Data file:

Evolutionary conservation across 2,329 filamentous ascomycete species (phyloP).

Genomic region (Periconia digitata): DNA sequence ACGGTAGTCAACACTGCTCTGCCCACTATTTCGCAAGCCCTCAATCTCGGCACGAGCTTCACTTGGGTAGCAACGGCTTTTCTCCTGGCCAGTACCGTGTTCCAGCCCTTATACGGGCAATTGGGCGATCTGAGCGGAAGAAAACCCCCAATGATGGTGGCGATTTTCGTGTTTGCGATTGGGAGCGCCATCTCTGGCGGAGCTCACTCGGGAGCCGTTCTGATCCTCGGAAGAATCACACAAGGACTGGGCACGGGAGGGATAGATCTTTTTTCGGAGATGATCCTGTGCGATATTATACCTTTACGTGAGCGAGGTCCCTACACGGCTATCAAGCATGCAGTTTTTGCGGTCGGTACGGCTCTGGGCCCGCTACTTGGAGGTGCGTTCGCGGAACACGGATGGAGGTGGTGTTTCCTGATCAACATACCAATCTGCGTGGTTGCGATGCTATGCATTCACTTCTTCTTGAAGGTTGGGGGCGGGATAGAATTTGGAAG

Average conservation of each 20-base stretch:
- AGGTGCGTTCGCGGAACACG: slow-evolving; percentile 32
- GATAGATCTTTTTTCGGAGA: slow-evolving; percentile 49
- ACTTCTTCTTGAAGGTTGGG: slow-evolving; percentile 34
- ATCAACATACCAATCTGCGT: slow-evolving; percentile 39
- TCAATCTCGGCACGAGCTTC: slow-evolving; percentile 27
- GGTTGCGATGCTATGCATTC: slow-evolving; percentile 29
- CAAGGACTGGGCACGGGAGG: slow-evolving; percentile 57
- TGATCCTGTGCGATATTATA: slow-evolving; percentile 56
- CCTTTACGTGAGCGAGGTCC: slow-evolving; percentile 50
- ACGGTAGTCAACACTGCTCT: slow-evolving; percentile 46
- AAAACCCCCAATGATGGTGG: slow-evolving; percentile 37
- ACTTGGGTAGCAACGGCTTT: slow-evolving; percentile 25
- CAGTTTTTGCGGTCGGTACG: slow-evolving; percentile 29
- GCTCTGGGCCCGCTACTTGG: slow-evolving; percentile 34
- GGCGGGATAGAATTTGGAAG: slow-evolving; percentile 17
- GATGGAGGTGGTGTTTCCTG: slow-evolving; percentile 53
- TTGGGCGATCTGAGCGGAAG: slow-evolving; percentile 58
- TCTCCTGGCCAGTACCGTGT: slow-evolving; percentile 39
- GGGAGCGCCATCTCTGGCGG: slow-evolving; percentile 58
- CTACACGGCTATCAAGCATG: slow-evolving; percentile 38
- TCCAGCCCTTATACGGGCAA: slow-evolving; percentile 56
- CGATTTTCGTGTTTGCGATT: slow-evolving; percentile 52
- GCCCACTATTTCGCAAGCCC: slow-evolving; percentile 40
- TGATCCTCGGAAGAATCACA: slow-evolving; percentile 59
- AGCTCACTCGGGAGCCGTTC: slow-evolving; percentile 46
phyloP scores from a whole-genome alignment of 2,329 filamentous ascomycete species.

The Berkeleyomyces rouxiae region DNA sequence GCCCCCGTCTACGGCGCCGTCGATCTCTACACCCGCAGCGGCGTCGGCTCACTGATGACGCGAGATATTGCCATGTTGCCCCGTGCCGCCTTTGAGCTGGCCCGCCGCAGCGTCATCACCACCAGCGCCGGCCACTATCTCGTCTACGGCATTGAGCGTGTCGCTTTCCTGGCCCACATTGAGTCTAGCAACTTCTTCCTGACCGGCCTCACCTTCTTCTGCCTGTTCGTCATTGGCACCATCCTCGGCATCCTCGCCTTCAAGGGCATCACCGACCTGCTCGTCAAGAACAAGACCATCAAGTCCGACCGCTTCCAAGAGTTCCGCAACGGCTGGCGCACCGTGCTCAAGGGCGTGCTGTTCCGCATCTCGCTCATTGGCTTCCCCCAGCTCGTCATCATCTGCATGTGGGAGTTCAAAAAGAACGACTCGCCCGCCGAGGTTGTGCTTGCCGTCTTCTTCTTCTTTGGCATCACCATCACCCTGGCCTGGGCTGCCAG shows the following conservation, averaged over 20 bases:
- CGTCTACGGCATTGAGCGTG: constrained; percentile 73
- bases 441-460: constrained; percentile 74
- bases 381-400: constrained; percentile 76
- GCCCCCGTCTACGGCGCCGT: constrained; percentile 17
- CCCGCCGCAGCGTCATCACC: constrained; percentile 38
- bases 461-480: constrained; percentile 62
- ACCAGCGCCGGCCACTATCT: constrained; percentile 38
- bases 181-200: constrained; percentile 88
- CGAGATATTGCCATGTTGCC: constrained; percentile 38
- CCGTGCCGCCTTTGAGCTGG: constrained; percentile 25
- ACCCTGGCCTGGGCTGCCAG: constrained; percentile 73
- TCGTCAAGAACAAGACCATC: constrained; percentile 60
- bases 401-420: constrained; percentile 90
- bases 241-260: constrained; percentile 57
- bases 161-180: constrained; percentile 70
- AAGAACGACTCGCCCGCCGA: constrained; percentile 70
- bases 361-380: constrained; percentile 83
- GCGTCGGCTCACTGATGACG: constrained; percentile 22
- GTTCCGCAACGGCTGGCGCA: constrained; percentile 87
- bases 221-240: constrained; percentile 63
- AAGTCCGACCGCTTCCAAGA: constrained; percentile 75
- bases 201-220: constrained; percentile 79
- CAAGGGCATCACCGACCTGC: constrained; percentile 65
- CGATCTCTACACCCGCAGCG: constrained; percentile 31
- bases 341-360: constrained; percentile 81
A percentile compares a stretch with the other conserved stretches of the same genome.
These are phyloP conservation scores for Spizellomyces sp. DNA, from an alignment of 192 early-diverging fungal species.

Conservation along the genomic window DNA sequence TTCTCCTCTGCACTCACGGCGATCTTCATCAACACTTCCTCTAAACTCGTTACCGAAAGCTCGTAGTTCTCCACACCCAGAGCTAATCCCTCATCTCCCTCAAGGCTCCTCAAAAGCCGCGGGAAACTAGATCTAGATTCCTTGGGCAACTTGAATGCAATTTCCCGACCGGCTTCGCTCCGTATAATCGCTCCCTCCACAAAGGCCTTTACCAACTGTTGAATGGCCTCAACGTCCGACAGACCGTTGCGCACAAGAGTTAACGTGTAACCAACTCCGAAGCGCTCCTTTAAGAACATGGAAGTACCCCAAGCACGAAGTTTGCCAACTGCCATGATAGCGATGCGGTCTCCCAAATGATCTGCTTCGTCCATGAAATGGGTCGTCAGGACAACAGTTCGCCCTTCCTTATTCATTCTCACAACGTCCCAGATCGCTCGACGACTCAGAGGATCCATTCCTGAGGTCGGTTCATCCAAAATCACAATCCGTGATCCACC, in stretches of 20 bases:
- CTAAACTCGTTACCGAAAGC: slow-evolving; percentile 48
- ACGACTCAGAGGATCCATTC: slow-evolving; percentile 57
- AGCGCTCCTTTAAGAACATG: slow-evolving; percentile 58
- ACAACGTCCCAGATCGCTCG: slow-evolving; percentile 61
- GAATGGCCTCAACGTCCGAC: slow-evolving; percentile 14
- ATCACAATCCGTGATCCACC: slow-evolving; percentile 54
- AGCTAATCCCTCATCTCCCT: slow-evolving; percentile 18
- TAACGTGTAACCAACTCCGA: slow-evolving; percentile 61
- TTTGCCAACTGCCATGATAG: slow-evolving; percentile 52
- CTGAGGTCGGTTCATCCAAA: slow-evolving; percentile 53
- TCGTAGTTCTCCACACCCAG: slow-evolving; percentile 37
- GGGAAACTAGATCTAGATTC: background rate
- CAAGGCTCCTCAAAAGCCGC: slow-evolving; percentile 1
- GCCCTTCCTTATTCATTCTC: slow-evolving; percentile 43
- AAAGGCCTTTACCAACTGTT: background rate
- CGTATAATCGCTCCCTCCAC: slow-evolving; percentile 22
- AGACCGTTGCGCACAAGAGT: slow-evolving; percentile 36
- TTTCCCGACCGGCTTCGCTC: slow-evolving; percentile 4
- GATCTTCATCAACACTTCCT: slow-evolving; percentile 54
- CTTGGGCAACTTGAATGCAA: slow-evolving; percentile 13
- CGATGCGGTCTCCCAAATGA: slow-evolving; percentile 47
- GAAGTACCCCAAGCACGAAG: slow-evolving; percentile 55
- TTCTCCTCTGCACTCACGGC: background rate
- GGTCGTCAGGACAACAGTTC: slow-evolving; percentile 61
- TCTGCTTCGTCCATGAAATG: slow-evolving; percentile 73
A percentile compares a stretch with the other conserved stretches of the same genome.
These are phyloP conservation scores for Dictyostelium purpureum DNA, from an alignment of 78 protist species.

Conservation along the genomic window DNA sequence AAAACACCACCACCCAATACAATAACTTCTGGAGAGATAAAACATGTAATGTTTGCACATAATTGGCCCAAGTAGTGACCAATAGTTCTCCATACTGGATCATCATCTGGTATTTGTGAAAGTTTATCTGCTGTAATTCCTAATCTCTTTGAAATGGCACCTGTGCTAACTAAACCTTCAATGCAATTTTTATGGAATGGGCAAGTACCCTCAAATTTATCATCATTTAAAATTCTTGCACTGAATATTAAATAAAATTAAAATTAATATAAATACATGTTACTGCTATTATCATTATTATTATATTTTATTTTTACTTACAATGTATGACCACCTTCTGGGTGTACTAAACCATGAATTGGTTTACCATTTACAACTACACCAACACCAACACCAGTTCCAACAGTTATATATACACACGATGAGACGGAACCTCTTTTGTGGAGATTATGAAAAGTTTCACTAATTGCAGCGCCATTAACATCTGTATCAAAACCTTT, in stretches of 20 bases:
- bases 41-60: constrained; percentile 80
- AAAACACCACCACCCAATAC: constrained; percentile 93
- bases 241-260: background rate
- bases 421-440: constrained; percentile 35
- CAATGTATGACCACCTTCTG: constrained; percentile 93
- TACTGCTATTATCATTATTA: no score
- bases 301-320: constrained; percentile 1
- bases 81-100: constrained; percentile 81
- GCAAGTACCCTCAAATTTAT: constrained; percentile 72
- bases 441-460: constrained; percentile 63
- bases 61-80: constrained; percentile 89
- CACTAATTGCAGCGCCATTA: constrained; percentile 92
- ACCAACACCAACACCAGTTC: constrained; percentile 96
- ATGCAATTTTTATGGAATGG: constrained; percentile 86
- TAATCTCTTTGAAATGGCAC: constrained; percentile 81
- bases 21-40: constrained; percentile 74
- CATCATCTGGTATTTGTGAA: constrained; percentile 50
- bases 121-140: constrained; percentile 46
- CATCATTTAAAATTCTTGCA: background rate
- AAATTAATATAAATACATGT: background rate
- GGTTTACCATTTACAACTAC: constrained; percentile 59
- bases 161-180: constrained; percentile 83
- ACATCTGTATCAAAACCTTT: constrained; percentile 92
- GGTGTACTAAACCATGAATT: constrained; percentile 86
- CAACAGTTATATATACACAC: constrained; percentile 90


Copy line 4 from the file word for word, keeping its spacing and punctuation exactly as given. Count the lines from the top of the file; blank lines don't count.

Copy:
- AGGTGCGTTCGCGGAACACG: slow-evolving; percentile 32